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Vaccination campaigns to eradicate polio will overcome local resistance only if health workers listen to the concerns of marginalised communities, and design communication strategies that take into account social and political complexities, say Heidi J. Larson and Isaac Ghinai.

The global campaign for polio eradication led to a 99 per cent drop in the estimated number of cases between 1988 and 2001. But the last one per cent of cases has been difficult to wipe out.

Anti-vaccine rumours in marginalised communities and a lack of political will are some of the key reasons behind the failure to rid the world of the disease. In Nigeria, for example, "religious and political leaders endorsed rumours that oral polio vaccine was an American conspiracy to spread HIV and cause infertility". Similarly, in India, rumours spread that the vaccine was being used to sterilise Muslims.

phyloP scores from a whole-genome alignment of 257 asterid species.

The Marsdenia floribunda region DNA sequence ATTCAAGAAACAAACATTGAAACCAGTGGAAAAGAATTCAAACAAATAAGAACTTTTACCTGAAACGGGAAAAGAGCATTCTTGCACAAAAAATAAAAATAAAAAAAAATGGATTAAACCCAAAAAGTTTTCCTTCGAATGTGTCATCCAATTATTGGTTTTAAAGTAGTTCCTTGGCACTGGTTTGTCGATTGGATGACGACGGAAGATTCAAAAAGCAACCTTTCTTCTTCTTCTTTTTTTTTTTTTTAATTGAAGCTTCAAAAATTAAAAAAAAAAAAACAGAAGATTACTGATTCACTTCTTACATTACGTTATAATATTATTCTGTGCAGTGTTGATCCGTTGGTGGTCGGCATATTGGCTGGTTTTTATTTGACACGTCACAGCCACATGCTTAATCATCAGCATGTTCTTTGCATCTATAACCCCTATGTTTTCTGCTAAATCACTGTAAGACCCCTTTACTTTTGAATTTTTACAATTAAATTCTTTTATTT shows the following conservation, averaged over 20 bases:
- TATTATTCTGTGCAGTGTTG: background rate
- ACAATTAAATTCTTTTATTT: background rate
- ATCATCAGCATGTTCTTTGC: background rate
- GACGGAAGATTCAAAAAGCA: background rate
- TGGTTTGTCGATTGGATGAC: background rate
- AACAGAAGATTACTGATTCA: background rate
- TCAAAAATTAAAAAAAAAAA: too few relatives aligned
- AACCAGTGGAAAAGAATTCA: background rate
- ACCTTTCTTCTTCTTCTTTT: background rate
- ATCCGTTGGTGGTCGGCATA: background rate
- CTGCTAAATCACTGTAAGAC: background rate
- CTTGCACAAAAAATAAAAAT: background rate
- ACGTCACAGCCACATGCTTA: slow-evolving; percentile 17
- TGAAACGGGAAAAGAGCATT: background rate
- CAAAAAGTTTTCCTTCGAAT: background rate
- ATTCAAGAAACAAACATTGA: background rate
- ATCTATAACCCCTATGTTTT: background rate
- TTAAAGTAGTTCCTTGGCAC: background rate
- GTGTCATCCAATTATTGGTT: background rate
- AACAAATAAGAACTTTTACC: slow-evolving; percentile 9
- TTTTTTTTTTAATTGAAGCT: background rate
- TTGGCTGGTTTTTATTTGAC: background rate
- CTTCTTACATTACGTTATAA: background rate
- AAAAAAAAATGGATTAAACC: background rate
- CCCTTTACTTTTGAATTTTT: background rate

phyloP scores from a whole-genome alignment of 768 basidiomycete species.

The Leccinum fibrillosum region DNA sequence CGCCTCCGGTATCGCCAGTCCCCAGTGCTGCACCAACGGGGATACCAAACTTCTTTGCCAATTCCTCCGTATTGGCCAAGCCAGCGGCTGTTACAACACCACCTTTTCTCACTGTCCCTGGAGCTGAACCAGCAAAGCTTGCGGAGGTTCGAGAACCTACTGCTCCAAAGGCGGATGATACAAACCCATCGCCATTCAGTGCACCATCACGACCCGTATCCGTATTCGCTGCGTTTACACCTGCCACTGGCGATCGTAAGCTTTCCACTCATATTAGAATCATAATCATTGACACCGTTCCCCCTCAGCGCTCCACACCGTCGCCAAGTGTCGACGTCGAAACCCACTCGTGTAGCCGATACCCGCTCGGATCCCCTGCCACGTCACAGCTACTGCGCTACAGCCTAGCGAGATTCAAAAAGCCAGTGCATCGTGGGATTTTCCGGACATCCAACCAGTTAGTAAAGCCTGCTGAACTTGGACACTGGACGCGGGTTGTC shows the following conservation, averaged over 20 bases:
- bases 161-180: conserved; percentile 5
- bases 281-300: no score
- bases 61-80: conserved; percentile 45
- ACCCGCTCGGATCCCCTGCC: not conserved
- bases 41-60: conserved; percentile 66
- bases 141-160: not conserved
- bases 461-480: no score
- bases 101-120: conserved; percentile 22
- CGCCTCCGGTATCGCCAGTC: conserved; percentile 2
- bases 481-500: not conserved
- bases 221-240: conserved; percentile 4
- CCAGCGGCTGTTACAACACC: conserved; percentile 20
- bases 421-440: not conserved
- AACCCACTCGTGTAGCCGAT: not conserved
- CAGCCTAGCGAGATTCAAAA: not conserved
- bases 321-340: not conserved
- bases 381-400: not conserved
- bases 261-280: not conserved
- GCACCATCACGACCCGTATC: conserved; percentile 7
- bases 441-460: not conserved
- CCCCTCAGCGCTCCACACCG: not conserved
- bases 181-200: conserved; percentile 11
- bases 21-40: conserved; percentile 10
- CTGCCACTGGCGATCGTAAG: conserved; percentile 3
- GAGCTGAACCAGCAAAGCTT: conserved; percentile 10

But the public health community must not give up the fight or adopt costly long-term measures against the disease, argue Larson and Ghinai. Instead it must learn from immunisation initiatives and ensure that concerns about vaccination are identified before they snowball into community-wide refusal.

The authors say that immunisation campaigns should incorporate social and political analyses in feasibility studies, find out who drives anti-vaccination resistance, and ensure that communication strategies give local people a sense of ownership over the campaigns in their community.

Work by the Global Polio Eradication Initiative in India's Uttar Pradesh state shows that campaigns can be successful if they work closely with formal and informal social networks, or collaborate with local institutions. "The state has not seen a case of polio for more than one year," say the authors.

In Nigeria, understanding the influence of religious or political leaders was essential, and the governor of Kano state vaccinating his child was a high-profile move to promote vaccination. Local barriers vary, say the authors, so different ways of engaging will work for different communities.

Link to full article in Nature